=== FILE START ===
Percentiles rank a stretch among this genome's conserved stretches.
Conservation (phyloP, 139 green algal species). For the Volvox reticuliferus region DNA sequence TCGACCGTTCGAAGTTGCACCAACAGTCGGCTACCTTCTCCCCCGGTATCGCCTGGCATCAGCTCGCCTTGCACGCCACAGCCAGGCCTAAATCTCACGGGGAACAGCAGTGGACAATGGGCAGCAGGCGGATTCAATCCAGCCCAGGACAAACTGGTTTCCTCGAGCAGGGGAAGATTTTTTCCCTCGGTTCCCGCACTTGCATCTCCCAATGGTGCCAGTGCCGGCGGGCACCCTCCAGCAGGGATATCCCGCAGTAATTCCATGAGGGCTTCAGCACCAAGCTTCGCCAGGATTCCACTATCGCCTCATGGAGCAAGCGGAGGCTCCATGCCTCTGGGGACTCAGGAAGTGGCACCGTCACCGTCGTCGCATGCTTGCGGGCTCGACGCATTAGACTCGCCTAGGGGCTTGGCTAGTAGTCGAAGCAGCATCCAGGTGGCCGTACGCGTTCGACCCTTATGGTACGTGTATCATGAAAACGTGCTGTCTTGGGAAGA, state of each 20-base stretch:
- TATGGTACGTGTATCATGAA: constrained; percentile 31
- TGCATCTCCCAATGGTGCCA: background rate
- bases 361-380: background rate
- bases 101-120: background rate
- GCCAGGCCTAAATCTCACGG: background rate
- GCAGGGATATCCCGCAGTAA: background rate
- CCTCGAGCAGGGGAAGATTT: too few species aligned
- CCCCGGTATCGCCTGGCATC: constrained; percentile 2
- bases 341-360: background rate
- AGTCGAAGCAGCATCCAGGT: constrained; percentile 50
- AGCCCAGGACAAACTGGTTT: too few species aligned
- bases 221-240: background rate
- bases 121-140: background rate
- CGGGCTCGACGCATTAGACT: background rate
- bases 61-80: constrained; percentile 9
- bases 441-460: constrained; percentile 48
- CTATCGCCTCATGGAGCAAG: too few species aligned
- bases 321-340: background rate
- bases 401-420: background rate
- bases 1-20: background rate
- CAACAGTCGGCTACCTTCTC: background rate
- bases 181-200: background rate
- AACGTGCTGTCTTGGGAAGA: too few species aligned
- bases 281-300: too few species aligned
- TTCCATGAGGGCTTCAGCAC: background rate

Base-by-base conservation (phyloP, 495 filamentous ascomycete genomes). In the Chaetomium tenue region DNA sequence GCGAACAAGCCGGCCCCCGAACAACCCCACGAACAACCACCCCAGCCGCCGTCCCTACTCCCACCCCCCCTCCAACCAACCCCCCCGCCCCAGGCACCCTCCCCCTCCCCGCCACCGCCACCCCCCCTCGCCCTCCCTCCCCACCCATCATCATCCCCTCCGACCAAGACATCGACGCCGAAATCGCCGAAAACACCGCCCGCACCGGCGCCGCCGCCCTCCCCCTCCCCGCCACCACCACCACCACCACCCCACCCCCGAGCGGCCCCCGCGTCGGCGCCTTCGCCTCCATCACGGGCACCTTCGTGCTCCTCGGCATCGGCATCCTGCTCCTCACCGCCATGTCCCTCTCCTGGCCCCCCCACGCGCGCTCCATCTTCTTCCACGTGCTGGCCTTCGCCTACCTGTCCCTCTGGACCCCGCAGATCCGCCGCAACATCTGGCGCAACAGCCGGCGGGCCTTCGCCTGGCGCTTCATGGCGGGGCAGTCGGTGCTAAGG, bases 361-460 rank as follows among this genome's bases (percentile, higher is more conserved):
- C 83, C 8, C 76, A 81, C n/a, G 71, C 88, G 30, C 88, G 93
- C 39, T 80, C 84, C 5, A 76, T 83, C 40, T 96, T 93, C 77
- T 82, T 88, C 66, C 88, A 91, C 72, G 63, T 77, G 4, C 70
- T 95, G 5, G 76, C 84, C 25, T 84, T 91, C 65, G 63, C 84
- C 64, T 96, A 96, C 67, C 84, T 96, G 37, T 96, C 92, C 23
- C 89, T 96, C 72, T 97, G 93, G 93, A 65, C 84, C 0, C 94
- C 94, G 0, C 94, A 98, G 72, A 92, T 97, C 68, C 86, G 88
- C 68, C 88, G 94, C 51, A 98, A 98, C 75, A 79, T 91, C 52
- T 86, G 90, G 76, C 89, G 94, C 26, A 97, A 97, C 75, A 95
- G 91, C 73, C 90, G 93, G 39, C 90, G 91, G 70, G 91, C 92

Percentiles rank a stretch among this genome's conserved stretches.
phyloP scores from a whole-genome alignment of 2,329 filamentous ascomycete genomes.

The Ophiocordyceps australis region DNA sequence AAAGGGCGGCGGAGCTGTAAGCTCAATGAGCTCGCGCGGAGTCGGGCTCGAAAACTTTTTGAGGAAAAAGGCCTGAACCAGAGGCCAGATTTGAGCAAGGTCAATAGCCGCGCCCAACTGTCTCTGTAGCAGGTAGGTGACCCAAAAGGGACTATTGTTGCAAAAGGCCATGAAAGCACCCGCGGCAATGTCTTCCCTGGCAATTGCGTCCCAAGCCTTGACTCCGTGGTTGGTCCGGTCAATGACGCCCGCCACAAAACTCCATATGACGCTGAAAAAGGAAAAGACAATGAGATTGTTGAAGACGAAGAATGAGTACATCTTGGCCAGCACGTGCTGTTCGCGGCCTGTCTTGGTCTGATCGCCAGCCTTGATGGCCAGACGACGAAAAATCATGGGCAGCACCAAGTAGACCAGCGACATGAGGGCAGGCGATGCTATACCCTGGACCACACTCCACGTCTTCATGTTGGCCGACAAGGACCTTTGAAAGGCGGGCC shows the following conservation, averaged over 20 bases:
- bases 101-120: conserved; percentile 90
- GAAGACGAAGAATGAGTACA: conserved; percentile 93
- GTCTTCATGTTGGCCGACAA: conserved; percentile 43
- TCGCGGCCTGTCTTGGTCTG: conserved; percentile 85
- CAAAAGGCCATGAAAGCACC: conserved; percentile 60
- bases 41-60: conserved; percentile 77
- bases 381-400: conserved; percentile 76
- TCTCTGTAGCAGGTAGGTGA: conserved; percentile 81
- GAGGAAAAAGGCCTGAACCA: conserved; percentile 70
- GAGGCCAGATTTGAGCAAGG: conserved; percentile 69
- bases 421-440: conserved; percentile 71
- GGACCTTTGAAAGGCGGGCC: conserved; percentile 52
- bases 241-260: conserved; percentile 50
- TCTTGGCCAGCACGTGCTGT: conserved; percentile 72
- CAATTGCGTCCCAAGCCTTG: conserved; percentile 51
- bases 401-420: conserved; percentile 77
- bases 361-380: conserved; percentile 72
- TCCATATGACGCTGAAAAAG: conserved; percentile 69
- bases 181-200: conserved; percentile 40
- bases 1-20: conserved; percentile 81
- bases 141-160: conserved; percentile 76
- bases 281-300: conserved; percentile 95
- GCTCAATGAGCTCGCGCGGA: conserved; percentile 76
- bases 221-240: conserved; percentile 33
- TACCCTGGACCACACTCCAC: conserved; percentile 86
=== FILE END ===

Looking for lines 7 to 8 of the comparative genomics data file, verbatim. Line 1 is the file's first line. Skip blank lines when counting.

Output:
- GCCAGGCCTAAATCTCACGG: background rate
- GCAGGGATATCCCGCAGTAA: background rate